The Order further provides that any information exempted from automatic declassification "shall remain subject to the mandatory and systematic declassification review provisions of this order." Id. § 3.4(f). The former provisions specifically allow the DCI to establish special procedures for "information pertaining to . . . intelligence sources or methods," id. § 3.6(e), but do not exempt such information from mandatory declassification review. To the contrary, the Order requires such review for "all information classified under this order or predecessor orders" subject to two specific exceptions: (1) information originated by the incumbent President, the President's White House Staff, entities within the Executive Office of the President that solely advise or assist the incumbent President, or any committees, commissions or boards appointed by that President, and (2) information exempted from search and review under the Central Intelligence Agency Information Act ("CIAIA"). Id. § 3.6(a)-(b) (emphasis added). The specification of these two exceptions -- one of which exempts from review certain information originated by the Central Intelligence Agency ("CIA") itself4 -- precludes recognition of an additional implied exception for all information pertaining to intelligence sources and methods originated by that same agency.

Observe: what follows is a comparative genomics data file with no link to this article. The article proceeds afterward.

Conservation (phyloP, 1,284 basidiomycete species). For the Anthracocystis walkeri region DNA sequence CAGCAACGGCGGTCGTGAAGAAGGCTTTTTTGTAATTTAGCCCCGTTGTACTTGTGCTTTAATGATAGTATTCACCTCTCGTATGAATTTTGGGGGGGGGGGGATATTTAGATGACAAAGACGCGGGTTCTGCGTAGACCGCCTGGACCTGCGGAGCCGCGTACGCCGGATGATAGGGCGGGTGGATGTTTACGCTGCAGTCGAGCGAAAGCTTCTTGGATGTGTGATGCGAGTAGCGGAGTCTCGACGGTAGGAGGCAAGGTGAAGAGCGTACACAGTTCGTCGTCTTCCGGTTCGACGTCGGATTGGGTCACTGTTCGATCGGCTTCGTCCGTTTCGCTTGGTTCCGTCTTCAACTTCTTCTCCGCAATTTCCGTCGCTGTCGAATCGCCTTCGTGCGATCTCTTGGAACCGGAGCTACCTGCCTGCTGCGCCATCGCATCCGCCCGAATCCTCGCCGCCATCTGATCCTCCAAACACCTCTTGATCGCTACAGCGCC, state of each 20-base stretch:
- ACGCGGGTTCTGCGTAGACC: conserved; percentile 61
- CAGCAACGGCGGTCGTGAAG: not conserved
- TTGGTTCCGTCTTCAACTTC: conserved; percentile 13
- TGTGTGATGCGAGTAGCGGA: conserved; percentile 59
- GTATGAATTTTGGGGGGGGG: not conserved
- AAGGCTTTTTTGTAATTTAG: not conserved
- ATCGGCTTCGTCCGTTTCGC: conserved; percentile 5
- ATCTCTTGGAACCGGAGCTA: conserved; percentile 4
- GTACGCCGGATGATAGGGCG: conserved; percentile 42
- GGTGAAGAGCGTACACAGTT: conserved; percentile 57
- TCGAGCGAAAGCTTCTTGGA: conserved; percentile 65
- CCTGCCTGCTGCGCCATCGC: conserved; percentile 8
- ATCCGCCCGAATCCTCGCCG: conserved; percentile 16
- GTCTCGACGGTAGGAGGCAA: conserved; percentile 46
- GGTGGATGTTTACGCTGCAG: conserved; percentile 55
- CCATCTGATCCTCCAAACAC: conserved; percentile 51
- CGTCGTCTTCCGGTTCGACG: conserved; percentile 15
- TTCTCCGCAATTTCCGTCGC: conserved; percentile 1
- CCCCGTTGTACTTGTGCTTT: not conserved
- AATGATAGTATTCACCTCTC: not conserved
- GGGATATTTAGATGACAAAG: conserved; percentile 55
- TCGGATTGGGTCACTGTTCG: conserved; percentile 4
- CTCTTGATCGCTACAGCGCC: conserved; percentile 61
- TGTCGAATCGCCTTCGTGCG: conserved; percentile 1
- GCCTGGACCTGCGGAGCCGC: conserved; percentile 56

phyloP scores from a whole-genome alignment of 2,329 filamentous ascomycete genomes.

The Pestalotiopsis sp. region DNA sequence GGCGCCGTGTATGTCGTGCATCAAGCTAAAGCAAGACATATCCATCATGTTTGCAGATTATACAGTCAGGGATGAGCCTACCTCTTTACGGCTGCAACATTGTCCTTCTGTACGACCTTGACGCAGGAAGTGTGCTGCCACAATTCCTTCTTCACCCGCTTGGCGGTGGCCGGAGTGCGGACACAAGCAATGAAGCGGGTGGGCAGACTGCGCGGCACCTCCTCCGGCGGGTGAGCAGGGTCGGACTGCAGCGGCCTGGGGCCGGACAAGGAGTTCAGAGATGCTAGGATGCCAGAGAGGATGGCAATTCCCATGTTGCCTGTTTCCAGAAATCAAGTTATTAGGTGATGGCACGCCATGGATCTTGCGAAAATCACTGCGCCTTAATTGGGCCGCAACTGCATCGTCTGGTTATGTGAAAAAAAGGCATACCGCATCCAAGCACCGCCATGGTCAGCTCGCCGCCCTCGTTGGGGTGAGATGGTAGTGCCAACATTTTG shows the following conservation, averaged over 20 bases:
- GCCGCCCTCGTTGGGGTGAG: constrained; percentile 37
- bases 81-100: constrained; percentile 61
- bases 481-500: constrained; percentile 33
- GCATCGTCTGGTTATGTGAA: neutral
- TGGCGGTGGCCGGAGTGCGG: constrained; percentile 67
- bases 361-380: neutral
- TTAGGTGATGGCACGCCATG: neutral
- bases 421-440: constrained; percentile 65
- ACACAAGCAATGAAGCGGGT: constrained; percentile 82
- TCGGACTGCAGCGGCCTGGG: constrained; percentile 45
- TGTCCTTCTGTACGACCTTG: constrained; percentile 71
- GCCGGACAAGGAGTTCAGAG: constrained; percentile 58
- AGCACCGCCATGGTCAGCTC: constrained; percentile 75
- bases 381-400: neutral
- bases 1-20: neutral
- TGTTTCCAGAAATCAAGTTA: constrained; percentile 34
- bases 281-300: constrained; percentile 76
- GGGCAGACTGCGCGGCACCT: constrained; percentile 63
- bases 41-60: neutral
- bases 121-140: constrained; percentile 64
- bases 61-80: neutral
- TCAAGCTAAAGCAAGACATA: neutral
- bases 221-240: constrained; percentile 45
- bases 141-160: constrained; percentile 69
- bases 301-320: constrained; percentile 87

The Order likewise makes clear that ISCAP has jurisdiction to review decisions concerning the proper classification of CIA-originated information about intelligence sources and methods (not otherwise exempt under the CIAIA) when such information is sought under the Order's mandatory declassification review provisions. Section 5.4(b)(3) of the Order authorizes ISCAP to "decide on appeals by persons or entities who have filed requests for mandatory declassification review under section 3.6 of this order." Id., § 5.4(b)(3). By its plain terms, this provision applies to all appeals brought under section 3.6, and makes no exception for appeals that challenge DCI decisions declining to declassify information about intelligence sources and methods. Indeed, recognition of an implied exception is flatly inconsistent with the structure of the Order, which subjects such information to mandatory declassification review (subject to certain limited exceptions), requires each agency to notify requesters of their right to appeal adverse mandatory declassification review decisions to ISCAP, and then authorizes ISCAP to decide appeals of such decisions.